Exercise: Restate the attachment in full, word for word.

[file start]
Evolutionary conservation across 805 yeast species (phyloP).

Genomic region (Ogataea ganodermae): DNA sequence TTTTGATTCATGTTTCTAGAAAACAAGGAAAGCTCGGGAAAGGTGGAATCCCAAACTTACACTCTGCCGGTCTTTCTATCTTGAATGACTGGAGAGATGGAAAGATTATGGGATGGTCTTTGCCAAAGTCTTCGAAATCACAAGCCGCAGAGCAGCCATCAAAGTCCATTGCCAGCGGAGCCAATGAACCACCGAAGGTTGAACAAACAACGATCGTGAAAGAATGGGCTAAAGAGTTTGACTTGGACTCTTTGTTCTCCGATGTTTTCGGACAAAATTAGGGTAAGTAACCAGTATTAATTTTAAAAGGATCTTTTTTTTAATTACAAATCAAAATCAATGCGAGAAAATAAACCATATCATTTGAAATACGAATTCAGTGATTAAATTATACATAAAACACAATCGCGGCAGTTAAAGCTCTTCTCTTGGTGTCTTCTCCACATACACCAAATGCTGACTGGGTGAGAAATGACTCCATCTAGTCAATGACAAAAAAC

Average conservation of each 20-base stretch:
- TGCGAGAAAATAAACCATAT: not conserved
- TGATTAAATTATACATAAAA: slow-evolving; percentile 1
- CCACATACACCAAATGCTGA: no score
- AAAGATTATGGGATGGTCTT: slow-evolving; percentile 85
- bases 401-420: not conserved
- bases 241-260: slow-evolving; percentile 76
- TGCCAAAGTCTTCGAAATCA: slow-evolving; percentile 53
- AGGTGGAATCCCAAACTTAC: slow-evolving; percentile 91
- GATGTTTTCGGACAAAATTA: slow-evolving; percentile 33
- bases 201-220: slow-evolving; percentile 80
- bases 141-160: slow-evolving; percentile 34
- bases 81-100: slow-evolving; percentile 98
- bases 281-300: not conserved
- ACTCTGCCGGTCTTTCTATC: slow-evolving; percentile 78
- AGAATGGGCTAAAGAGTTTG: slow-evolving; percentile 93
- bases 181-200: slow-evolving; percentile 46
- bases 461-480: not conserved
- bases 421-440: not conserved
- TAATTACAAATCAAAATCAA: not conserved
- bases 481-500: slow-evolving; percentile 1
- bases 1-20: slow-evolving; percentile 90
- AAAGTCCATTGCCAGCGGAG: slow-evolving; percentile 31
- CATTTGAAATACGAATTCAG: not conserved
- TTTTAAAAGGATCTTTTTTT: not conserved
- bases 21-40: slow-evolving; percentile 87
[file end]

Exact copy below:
Evolutionary conservation across 805 yeast species (phyloP).

Genomic region (Ogataea ganodermae): DNA sequence TTTTGATTCATGTTTCTAGAAAACAAGGAAAGCTCGGGAAAGGTGGAATCCCAAACTTACACTCTGCCGGTCTTTCTATCTTGAATGACTGGAGAGATGGAAAGATTATGGGATGGTCTTTGCCAAAGTCTTCGAAATCACAAGCCGCAGAGCAGCCATCAAAGTCCATTGCCAGCGGAGCCAATGAACCACCGAAGGTTGAACAAACAACGATCGTGAAAGAATGGGCTAAAGAGTTTGACTTGGACTCTTTGTTCTCCGATGTTTTCGGACAAAATTAGGGTAAGTAACCAGTATTAATTTTAAAAGGATCTTTTTTTTAATTACAAATCAAAATCAATGCGAGAAAATAAACCATATCATTTGAAATACGAATTCAGTGATTAAATTATACATAAAACACAATCGCGGCAGTTAAAGCTCTTCTCTTGGTGTCTTCTCCACATACACCAAATGCTGACTGGGTGAGAAATGACTCCATCTAGTCAATGACAAAAAAC

Average conservation of each 20-base stretch:
- TGCGAGAAAATAAACCATAT: not conserved
- TGATTAAATTATACATAAAA: slow-evolving; percentile 1
- CCACATACACCAAATGCTGA: no score
- AAAGATTATGGGATGGTCTT: slow-evolving; percentile 85
- bases 401-420: not conserved
- bases 241-260: slow-evolving; percentile 76
- TGCCAAAGTCTTCGAAATCA: slow-evolving; percentile 53
- AGGTGGAATCCCAAACTTAC: slow-evolving; percentile 91
- GATGTTTTCGGACAAAATTA: slow-evolving; percentile 33
- bases 201-220: slow-evolving; percentile 80
- bases 141-160: slow-evolving; percentile 34
- bases 81-100: slow-evolving; percentile 98
- bases 281-300: not conserved
- ACTCTGCCGGTCTTTCTATC: slow-evolving; percentile 78
- AGAATGGGCTAAAGAGTTTG: slow-evolving; percentile 93
- bases 181-200: slow-evolving; percentile 46
- bases 461-480: not conserved
- bases 421-440: not conserved
- TAATTACAAATCAAAATCAA: not conserved
- bases 481-500: slow-evolving; percentile 1
- bases 1-20: slow-evolving; percentile 90
- AAAGTCCATTGCCAGCGGAG: slow-evolving; percentile 31
- CATTTGAAATACGAATTCAG: not conserved
- TTTTAAAAGGATCTTTTTTT: not conserved
- bases 21-40: slow-evolving; percentile 87